In a limestone quarry near Newberry, Fla., paleontologists and volunteers from the Florida Museum of Natural History are scrambling to finish excavating a site known as Haile 7G – one of the state’s richest fossil sites due to the sheer number of complete skeletons found in its unique sediments. But more importantly, the types of fossils being unearthed are offering paleontologists new insight into a well-documented, ancient event called the Great American Biotic Interchange, which was a period of time when animals from North and South America traveled freely between the two continents after being isolated from each other for nearly 65 million years.
Last season, nearly 220 complete skeletons were excavated from Haile 7G – some encased in plaster jackets, and some wrapped in protective tissues – and transported to the Museum’s Vertebrate Paleontology division, where they will be painstakingly pieced back together, cleaned, conserved and incorporated into the research collections. (Paleontologists consider a fossilized skeleton “complete” when at least half of the bones are successfully preserved.)
Florida Museum paleontologist Richard Hulbert said the skeletons at Haile 7G are located in a thick layer of clay mixed with limestone boulders. Most of the fossils date to about 2 million years ago, which is late in the Pliocene Epoch and just shortly after the Great American Biotic Interchange began.
Hulbert said the species found at Haile 7G – along with the region’s geology – paint a picture of a densely forested area where browsing animals such as tapirs, capybaras and sloths sought water from a nearby sinkhole lake, which was home to freshwater vertebrates like turtles, alligators and ducks. Hulbert said the absence of certain species further completes the ecological picture.
“At other sites of this age in Florida, we find more horses, pronghorn antelope, jackrabbits and other animals that we think of as more open-habitat species – but at the Haile site, they are either absent or very rare,” Hulbert said.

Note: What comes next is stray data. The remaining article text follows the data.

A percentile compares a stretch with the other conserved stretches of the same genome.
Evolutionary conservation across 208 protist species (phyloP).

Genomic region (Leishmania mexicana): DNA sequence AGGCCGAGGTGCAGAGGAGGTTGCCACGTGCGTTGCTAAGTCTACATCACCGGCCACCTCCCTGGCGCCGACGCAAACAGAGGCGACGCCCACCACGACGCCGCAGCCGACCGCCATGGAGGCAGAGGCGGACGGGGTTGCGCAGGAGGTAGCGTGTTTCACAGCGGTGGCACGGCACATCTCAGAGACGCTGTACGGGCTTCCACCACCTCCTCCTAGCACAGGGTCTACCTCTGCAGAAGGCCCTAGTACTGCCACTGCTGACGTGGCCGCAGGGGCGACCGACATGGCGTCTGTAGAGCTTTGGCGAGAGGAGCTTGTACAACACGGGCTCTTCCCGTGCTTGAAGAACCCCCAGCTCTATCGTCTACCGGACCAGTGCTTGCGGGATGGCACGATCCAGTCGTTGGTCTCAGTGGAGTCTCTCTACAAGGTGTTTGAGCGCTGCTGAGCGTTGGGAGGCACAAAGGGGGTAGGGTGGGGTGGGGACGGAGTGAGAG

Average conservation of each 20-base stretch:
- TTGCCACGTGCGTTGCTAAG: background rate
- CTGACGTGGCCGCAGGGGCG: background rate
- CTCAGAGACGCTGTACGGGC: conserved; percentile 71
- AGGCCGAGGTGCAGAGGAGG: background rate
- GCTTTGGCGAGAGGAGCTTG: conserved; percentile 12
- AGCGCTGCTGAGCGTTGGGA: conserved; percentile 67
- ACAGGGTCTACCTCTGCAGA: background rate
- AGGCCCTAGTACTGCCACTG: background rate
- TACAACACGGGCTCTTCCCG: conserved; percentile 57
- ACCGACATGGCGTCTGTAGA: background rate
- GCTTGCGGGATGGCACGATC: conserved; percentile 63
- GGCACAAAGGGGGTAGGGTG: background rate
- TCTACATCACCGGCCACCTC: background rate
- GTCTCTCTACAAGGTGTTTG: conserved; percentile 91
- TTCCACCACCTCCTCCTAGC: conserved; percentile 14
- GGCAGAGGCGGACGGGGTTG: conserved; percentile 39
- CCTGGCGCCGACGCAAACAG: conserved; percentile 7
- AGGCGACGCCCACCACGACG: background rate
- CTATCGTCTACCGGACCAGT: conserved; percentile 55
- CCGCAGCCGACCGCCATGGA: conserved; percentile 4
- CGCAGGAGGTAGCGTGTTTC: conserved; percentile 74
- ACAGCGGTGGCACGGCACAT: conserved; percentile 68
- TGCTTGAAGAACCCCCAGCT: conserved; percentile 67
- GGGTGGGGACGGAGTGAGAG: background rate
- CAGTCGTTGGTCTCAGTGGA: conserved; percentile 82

A fossilized porcupine discovered at Haile 7G delivered a surprise when paleontologists uncovered its prehensile tail, useful for grabbing branches high in tree canopies. It’s the first fossil of its kind to be discovered in the southeast. The modern North American porcupine does not have a prehensile tail and is better adapted for shimmying up and down tree trunks.
“So the fact that this animal has a prehensile tail tells us not only something about its ecology, but it also gives us an idea about the landscape, or at least that it’s adapted for a landscape with relatively dense trees,” Hulbert said.
Haile 7G also is one of the world’s most abundant sources of fossilized tapirs, a horse-like animal with a body like a pig and a short, grasping trunk. Tapirs ate leafy-greens year-round, and preferred forested areas near sources of freshwater.
Rare finds from the 2006-2007 field season include a partial skull of a rattlesnake with one of the fangs intact – the oldest such specimen found in Florida. Volunteers also found a capybara; a type of large, barrel-shaped rodent. The first relatively complete skeleton from this site of an elephantlike animal called a gomphothere also was discovered.
“Gomphotheres are the third branch of the elephant family tree, as opposed to the more familiar mastodon and the true elephants plus mammoths, and are the largest in terms of geographic distribution and diversity,” Hulbert said. “The age of specimens from this site represents an interesting evolutionary period for gomphotheres.”
Fossilized remains of giant ground sloths – which grew to 15 feet tall when standing, with males weighing an estimated 3 tons – and mylodont ground sloths also have been excavated from Haile 7G. Scientists also unearthed fossilized remains of sabertoothed cats and 16 4- to 5-foot-long giant armadillo skeletons, half of which had associated skulls.
Researchers also ran into a zone that was littered with small, 3-inch long fish.
“You would slice open a bit of clay and there would be a whole fish,” Hulbert said. “And there were dozens of them.” Hulbert said it would take years of curatorial effort to process the material they collected this field season. Although the quarry owners wholly support the dig – even lending a helping hand at times with their earth-moving equipment – the site is scheduled for eventual mining.
“Basically, we’re operating as a salvage operation,” Hulbert said. “We’re not recording as much data as we would in a different situation, in the interest of getting everything possible out of the ground.”
Hulbert closed the site during the hot summer months of June through September but he reopened for the third, and perhaps final, field season in October.
“Our end of the season tally for 2006- 2007 amounted to about 220 fossil skeletons of mammals, reptiles and fish,” Hulbert said. “We know we are going to find many more skeletons of the common species, like the tapir, sloth, and alligator. But we hope to find the first skeleton ever found of some of the rarer species, perhaps a giant otter or a hyena. Both are known from this age in Florida, but only from a few bones.”
Jonathan Bloch, the Florida Museum’s assistant curator of vertebrate paleontology, also has worked extensively at the Haile 7G site. The excavation was funded by a grant from the National Science Foundation.
By DeLene Beeland | More articles by DeLene Beeland
• Learn more about the Vertebrate Paleontology Collection at the Florida Museum.